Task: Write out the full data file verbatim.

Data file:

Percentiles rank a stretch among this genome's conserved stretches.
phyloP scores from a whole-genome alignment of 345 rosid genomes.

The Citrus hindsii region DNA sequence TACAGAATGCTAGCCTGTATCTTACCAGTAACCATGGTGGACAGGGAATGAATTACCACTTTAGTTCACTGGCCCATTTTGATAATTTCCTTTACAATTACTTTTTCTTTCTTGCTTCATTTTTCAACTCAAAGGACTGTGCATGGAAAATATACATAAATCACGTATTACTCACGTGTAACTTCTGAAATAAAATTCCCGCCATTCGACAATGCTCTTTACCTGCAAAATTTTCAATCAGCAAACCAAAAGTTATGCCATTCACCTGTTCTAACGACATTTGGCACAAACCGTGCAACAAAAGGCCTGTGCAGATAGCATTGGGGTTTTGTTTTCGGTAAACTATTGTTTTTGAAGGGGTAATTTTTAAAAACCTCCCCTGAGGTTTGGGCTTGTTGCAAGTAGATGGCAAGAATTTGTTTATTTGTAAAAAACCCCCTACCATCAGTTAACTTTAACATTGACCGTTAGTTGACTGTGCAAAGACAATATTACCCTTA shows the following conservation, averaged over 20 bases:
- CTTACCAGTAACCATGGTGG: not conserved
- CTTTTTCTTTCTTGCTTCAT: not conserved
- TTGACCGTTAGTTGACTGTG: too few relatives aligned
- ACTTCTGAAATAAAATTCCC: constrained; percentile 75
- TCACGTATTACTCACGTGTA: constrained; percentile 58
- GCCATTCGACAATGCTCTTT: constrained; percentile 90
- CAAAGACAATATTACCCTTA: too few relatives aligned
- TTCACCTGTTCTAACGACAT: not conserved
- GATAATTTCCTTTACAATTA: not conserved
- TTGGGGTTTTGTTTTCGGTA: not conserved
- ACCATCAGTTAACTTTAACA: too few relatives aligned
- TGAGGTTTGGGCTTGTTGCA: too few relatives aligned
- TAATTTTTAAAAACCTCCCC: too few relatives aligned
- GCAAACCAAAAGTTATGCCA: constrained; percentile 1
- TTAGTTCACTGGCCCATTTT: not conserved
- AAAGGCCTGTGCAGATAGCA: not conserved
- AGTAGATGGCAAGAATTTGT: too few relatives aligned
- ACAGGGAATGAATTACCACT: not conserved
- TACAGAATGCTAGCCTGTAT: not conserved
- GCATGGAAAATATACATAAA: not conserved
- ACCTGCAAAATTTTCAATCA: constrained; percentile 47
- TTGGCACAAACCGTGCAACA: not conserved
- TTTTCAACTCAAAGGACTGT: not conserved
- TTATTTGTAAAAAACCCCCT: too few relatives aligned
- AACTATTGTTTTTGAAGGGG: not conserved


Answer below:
Percentiles rank a stretch among this genome's conserved stretches.
phyloP scores from a whole-genome alignment of 345 rosid genomes.

The Citrus hindsii region DNA sequence TACAGAATGCTAGCCTGTATCTTACCAGTAACCATGGTGGACAGGGAATGAATTACCACTTTAGTTCACTGGCCCATTTTGATAATTTCCTTTACAATTACTTTTTCTTTCTTGCTTCATTTTTCAACTCAAAGGACTGTGCATGGAAAATATACATAAATCACGTATTACTCACGTGTAACTTCTGAAATAAAATTCCCGCCATTCGACAATGCTCTTTACCTGCAAAATTTTCAATCAGCAAACCAAAAGTTATGCCATTCACCTGTTCTAACGACATTTGGCACAAACCGTGCAACAAAAGGCCTGTGCAGATAGCATTGGGGTTTTGTTTTCGGTAAACTATTGTTTTTGAAGGGGTAATTTTTAAAAACCTCCCCTGAGGTTTGGGCTTGTTGCAAGTAGATGGCAAGAATTTGTTTATTTGTAAAAAACCCCCTACCATCAGTTAACTTTAACATTGACCGTTAGTTGACTGTGCAAAGACAATATTACCCTTA shows the following conservation, averaged over 20 bases:
- CTTACCAGTAACCATGGTGG: not conserved
- CTTTTTCTTTCTTGCTTCAT: not conserved
- TTGACCGTTAGTTGACTGTG: too few relatives aligned
- ACTTCTGAAATAAAATTCCC: constrained; percentile 75
- TCACGTATTACTCACGTGTA: constrained; percentile 58
- GCCATTCGACAATGCTCTTT: constrained; percentile 90
- CAAAGACAATATTACCCTTA: too few relatives aligned
- TTCACCTGTTCTAACGACAT: not conserved
- GATAATTTCCTTTACAATTA: not conserved
- TTGGGGTTTTGTTTTCGGTA: not conserved
- ACCATCAGTTAACTTTAACA: too few relatives aligned
- TGAGGTTTGGGCTTGTTGCA: too few relatives aligned
- TAATTTTTAAAAACCTCCCC: too few relatives aligned
- GCAAACCAAAAGTTATGCCA: constrained; percentile 1
- TTAGTTCACTGGCCCATTTT: not conserved
- AAAGGCCTGTGCAGATAGCA: not conserved
- AGTAGATGGCAAGAATTTGT: too few relatives aligned
- ACAGGGAATGAATTACCACT: not conserved
- TACAGAATGCTAGCCTGTAT: not conserved
- GCATGGAAAATATACATAAA: not conserved
- ACCTGCAAAATTTTCAATCA: constrained; percentile 47
- TTGGCACAAACCGTGCAACA: not conserved
- TTTTCAACTCAAAGGACTGT: not conserved
- TTATTTGTAAAAAACCCCCT: too few relatives aligned
- AACTATTGTTTTTGAAGGGG: not conserved